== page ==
When shooting a portrait or head shot outdoors or inside a studio, I always use a reflector or bounce card to add some sparkle to the subject. This is Emily, I first shot her without any reflected light indoors in my studio.
Now, I will add some reflected light directly below her and just out of the bottom frame. Notice Garrett is holding the reflector. Some photographers will ask the talent to just hold the reflector because they have no one to assist them. Get a stand or something, never ask your subject to hold the reflector on themselves! First, they can’t see what their doing. Second, it is distracting them from working the camera. They may already be nervous and all you’re doing is adding to their stress. If I ever asked L.L. Cool J or Mark Harmon, or any celebrity to hold their reflector that would be the last time I would ever shoot on that show. If you ever attend one of my workshops I have a excellent trick on why you never ever do this!
She’s already adorable, the light makes her sparkle.
Here is where I want to make a suggestion, Emily already looks great. Let us add some depth to the image. Let’s try putting the reflector to her side instead of below her.
Now there’s what I call turning the light.
Notice camera right just below her nose, or look at the shadow under her chin. Can you see how one side is a bit lighter than the other? That creates depth, it’s not so flatly lit. It’s just a suggestion to try something simple and approach it differently.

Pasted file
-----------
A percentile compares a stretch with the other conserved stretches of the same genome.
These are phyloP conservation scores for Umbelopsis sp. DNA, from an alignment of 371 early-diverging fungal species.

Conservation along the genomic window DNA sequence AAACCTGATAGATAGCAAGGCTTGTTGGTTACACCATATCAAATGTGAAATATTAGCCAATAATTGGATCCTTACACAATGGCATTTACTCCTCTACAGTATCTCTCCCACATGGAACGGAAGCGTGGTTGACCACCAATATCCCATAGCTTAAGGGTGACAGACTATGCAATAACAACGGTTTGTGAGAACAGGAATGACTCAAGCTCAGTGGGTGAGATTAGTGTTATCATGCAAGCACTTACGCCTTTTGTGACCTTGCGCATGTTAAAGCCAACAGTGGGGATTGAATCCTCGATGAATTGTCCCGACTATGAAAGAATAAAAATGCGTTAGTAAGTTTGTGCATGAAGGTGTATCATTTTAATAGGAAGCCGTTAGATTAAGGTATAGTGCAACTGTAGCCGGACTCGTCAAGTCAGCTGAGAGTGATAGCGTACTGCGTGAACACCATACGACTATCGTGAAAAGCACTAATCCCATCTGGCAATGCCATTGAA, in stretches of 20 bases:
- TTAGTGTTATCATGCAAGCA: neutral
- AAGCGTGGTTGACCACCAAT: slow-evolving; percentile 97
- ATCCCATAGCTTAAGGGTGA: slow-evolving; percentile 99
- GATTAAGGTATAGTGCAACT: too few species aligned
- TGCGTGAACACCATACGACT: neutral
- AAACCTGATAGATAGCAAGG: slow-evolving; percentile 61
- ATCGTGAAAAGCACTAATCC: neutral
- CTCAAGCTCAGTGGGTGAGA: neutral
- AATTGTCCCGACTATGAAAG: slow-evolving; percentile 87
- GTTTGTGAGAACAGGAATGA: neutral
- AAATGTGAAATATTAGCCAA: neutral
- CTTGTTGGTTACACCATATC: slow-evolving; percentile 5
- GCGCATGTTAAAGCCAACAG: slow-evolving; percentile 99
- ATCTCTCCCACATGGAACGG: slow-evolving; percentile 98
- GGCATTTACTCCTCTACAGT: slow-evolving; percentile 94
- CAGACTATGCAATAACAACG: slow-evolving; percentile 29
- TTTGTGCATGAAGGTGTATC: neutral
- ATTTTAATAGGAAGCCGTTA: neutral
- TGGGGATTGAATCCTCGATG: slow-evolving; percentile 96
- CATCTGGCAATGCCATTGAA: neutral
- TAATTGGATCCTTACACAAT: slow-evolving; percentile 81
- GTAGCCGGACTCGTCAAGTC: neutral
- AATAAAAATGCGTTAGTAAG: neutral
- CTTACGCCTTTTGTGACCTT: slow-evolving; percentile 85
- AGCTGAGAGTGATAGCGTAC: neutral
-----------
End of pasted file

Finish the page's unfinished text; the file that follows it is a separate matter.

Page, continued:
I’m known for creating depth in my images. If you want to learn more about depth in an image check back on Photofocus. I’ll be writing more about it in my blog. I also have lighting workshops you can attend.
Thank you for your time and reading my post.
That’s a wrap, fade to black.
Mike is best known for his work on countless popular shows that are household names: CSI, CSI: Miami, CSI: NY, JAG, Boston Legal, Pretty Little Liars to name a few. His current projects are NCIS and NCIS: Los Angeles.
Mike is a Trainer for KelbyOne, and Los Angeles Center of Photography. Mike is also a member of the International Cinematographers Guild.
You can view Mike’s work at 4stills.com, and follow him on Facebook at 4Stills.